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The Women of Visual AIDS: HIV-Positive Women Making Art

Affrekka Jefferson, All That Glitters, 1991 click for full image
Affrekka Jefferson, All That Glitters, 1991 Affrekka Jefferson, Power of Performance, 1997 Affrekka Jefferson, Violation of Africa, 1984
All That Glitters,
mixed media,
11.5" x 14.5"
All images are the property of the artist and may not be copied or reproduced without the express written permission of the artist and Visual AIDS.

Affrekka Jefferson:

Though she was born Paula Jefferson, Affrekka, proudly descended from one of Thomas Jefferson's slaves, added the ethnic moniker to her given name when she was 13. Always passionate about drawing, Affrekka holds a Bachelor of Fine Arts degree from New York's School of Visual Arts and has studied everything from painting to construction technology in what has become a lifetime of education and creation for her. "I still believe in the great academic traditions of drawing and painting," she says, "above and beyond the mechanical and technological advances of the last few decades."

Affrekka's artwork -- largely created on wood or linoleum but often with oil on canvas as well -- is powerfully tied to her embrace of African culture and her own family's past, as can be seen in works like "Violation of Africa," above. Never mistake her, though, for a person who conforms to stereotypes in her art or in her life. "African art remains a most important influence on my life and work, a central theme which permeates my very existence and everything I have to contribute," she says. "And yet, my favorite of favorites remains Rembrandt."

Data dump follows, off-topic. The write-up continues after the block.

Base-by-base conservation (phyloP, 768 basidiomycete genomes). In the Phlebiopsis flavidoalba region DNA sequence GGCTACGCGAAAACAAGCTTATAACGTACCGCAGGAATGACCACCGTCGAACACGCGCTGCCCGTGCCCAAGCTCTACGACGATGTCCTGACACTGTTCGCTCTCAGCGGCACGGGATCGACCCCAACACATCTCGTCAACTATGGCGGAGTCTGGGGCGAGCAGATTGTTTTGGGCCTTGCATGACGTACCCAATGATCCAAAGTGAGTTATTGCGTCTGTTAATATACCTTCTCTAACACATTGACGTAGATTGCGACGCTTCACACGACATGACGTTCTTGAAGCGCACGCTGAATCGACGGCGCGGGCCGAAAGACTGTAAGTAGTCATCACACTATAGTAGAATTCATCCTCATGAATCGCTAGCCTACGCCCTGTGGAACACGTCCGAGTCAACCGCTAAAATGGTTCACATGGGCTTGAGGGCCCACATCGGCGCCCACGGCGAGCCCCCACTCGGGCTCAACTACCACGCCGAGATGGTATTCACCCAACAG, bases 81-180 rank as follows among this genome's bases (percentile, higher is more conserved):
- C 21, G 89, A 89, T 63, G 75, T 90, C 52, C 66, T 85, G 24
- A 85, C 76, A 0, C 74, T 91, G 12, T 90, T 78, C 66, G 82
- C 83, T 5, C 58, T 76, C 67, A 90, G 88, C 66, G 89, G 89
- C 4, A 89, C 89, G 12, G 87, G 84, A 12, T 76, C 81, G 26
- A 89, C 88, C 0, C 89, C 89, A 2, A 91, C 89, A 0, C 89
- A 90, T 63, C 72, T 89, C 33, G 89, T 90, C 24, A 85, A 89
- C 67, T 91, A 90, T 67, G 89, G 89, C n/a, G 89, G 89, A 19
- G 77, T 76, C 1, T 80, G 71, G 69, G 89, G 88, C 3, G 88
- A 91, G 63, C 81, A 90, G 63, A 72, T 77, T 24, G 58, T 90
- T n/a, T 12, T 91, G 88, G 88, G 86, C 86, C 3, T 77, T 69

Affrekka, 52, was born and raised in Brooklyn, New York. She is a lifetime member of the Art Students' League, has her art on permanent display at the Bedford-Stuyvesant Restoration in Brooklyn, and is the former Art Director of the Jamaica Arts Council. Her HIV-positive status has only strengthened her desire to see, learn and achieve more with her life each day. "I cherish the time I have on this earth," she says. "I want to resist every attempt to limit my possibilities and to diminish my growth, so that I am able as a creative woman to say something beautiful, worthy and new."

Editor's note: Affrekka died of AIDS-related causes in February 2004.

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Reader Comments:

Comment by: Baby Sis (Freeport, NY) Tue., Mar. 2, 2010 at 12:11 am UTC
Affrekka was not only an artist, she was one of th few Black feminist in the 60's Thanks sis for taking me to see Angela Davis at MSG. Affrekka was also a civil rights activist, a gay and lesbian activist, HIV/AIDS activist and an active member of all those movements . Her favorite music was the Beatles, Nina Simone and Barry white, no kidding.
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Comment by: Beck Young (Brooklyn, NY) Fri., Dec. 18, 2009 at 12:13 pm UTC
Affrekka was a friend of mine, and an amazing artist. She was a smart, articulate, generous woman and I miss her. Shout out to Raihannah: I never met you, but Affrekka talked about you with great pride and love. I'm sorry I didn't know when she died - I would have been there to convey my sadness with you.
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Comment by: raihannah jefferson (ny ) Tue., Dec. 1, 2009 at 7:16 pm UTC
I miss my qrandmother.
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